Occlusion-Aware Reconstruction and Manipulation

of 3D Articulated Objects

Xiaoxia Huang, Ian Walker, and Stan Birchfield


We present a method to recover complete 3D models of articulated objects. Structure-from-motion techniques are used to capture 3D point cloud models of the object in two different configurations. A novel combination of Procrustes analysis and RANSAC facilitates a straightforward geometric approach to recovering the joint axes, as well as classifying them automatically as either revolute or prismatic. With the resulting articulated model, a robotic system is able to manipulate the object along its joint axes at a specified grasp point in order to exercise its degrees of freedom. Because the models capture all sides of the object, they are occluded-aware, enabling the robotic system to plan paths to parts of the object that are not visible in the current view. Our algorithm does not require prior knowledge of the object, nor does it make any assumptions about the planarity of the object or scene. Experiments with a PUMA 500 robotic arm demonstrate the effectiveness of the approach on a variety of objects with both revolute and prismatic joints.


The proposed system automatically learns the properties of a priori unknown articulated objects in unstructured environments in order to facilitate further manipulation of those objects. Figure 1 shows an overview of our system. First, a set of images is captured by a camera of the object from different viewpoints while the object remains stationary. Structure-from-motion techniques are applied to the imagery to build a 3D model of the object. In order to learn the objectí»s kinematic structure, the configuration of the object is interactively changed by exercising its degrees of freedom.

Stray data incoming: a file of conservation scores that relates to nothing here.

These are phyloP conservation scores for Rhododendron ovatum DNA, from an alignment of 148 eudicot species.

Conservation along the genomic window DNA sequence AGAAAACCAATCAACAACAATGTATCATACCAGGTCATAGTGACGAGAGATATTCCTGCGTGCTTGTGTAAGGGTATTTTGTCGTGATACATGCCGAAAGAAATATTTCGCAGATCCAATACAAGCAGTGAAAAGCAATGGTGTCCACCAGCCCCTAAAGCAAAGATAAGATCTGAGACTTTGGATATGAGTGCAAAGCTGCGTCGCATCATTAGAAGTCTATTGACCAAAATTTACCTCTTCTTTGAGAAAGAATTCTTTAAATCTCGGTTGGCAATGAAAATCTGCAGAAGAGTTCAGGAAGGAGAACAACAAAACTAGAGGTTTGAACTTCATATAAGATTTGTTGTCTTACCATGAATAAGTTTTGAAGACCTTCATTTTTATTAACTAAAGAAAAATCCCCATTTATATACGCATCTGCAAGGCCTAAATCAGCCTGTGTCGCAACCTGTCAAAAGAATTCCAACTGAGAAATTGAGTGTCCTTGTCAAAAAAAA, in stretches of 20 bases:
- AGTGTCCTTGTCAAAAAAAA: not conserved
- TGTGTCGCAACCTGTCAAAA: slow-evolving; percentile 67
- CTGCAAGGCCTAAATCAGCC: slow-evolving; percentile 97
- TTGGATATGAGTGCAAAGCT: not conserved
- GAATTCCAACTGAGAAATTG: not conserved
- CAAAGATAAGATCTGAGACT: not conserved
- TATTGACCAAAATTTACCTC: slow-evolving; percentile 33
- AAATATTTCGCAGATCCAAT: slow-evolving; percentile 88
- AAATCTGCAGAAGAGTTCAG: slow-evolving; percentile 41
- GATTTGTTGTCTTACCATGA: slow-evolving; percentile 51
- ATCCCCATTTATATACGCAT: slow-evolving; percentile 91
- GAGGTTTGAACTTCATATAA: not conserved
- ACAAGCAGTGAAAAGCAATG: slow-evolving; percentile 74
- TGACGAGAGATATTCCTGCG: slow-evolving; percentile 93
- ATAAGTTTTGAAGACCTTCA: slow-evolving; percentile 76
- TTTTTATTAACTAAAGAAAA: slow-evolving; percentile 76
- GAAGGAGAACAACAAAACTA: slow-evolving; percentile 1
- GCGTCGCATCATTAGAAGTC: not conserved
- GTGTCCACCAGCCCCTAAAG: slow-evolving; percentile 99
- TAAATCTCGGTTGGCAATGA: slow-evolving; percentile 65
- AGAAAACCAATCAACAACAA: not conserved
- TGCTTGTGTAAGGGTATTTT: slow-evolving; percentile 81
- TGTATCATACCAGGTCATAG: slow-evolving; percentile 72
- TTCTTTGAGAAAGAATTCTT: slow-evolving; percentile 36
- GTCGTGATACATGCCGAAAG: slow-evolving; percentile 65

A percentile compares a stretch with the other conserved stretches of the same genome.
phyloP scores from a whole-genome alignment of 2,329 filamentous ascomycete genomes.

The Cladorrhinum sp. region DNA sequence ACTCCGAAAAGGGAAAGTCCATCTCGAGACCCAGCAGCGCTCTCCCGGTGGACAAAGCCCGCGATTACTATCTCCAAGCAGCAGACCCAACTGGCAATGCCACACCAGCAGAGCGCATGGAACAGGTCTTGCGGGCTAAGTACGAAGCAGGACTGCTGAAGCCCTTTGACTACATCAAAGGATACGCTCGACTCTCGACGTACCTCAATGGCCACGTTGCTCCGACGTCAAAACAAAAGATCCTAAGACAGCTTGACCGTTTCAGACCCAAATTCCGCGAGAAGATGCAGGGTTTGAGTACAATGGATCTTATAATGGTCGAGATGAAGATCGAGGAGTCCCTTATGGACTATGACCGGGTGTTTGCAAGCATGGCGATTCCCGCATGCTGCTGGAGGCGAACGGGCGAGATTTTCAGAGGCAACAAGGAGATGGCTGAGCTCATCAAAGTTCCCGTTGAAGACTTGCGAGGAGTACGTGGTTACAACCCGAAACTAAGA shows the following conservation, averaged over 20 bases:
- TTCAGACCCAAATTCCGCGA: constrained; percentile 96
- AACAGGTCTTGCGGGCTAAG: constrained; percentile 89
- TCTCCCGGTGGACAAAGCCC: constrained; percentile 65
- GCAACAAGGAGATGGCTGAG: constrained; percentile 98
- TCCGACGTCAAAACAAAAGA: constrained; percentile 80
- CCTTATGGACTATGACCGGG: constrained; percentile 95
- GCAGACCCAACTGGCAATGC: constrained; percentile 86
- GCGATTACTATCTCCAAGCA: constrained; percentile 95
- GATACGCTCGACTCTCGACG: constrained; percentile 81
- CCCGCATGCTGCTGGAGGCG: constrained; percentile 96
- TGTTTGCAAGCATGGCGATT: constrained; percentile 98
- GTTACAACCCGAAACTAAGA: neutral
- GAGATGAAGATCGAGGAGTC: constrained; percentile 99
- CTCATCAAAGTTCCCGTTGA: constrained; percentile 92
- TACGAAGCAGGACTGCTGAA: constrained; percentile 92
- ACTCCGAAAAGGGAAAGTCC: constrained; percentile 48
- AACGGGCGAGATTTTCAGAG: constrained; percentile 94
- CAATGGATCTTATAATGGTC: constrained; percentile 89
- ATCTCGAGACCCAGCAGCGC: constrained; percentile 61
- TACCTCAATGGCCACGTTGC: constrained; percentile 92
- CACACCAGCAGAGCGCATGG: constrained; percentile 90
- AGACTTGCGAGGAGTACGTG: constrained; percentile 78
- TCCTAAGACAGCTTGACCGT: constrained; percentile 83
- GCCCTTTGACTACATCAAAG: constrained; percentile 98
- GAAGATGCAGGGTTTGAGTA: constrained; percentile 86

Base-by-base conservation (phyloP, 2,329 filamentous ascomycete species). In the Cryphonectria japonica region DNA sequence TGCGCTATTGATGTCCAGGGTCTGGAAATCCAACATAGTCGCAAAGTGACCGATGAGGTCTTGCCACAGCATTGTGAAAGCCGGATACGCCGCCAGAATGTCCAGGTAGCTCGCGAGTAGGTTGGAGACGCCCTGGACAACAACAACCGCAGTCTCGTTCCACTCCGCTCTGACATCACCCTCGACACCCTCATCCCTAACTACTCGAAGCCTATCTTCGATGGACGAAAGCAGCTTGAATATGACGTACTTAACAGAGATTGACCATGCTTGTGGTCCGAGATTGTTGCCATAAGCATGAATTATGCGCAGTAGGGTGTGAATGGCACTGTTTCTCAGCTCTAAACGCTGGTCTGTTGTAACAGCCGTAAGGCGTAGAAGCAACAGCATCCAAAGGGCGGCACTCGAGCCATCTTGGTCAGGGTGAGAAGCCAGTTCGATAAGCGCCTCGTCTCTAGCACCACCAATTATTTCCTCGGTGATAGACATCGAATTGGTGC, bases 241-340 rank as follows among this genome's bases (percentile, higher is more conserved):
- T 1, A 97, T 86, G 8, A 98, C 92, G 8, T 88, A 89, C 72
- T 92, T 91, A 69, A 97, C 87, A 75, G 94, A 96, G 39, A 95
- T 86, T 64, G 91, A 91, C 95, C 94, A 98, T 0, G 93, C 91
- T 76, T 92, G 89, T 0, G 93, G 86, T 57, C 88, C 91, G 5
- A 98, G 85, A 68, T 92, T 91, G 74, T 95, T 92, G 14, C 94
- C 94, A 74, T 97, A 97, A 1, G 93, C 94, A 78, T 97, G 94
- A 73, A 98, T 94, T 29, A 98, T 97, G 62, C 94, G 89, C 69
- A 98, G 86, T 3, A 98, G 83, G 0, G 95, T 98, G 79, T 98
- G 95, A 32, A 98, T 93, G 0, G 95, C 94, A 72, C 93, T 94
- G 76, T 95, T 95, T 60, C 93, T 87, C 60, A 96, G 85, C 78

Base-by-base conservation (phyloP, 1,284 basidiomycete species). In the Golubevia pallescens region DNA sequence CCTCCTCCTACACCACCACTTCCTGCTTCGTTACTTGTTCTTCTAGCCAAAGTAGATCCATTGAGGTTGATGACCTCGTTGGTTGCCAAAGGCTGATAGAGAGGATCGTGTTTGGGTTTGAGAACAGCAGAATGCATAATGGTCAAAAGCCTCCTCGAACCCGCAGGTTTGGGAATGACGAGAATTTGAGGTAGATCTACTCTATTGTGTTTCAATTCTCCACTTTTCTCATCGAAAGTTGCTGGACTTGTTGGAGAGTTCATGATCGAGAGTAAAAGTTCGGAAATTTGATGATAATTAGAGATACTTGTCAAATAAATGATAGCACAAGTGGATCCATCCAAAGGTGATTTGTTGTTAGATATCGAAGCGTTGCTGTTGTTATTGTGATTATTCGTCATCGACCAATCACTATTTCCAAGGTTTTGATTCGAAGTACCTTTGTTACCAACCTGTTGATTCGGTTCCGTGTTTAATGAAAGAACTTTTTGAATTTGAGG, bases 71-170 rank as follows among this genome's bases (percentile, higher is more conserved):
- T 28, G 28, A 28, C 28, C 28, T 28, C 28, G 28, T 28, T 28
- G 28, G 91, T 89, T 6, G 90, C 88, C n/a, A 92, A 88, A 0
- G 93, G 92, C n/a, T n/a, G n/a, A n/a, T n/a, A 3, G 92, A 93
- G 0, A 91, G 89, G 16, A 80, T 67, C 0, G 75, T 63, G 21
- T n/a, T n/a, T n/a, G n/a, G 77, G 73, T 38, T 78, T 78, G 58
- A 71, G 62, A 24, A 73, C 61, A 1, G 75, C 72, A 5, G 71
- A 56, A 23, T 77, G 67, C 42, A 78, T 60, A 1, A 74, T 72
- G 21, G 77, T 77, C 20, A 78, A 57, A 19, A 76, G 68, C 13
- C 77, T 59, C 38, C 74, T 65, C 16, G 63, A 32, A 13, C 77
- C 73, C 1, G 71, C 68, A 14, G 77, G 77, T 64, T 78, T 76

Fig. 1. Overview of the system.

Additional images are gathered of the object in the new configuration, and structure-from-motion is again applied to obtain a different 3D reconstruction. These two 3D models are segmented into the objectí»s constituent components (rigid links) using Procrustes analysis with a RANSAC sampling strategy. From this information, the axis of each joint between neighboring links is found using a geometric method utilizing an axis-angle representation. Based on these models, the robot with eye-in-hand can automatically compute the transformation between the object and robot coordinate systems, enabling it to manipulate the object around the articulation axis with a given grasp point. Due to the complete 3D model, the robot can also interact with occluded, unseen parts of the object, as shown in Figure 2.


Fig. 2. The PUMA 500 robotic arm manipulates a toy truck.


We evaluated the performance of our approach on a variety of different objects:


Fig. 3. Axis estimation of the toy dump truck and the Barrett robot hand with one revolute joint.  Red line is estimated 3D axis.


Fig. 4. Axis estimation of the drawer with a prismatic joint and the scraper truck with two revolute joints.  Red lines are estimated 3D axes.


A video describing the system is here:

(AVI, 4.8 MB, XVID codec)



This work was supported by NSF grant IIS-1017007.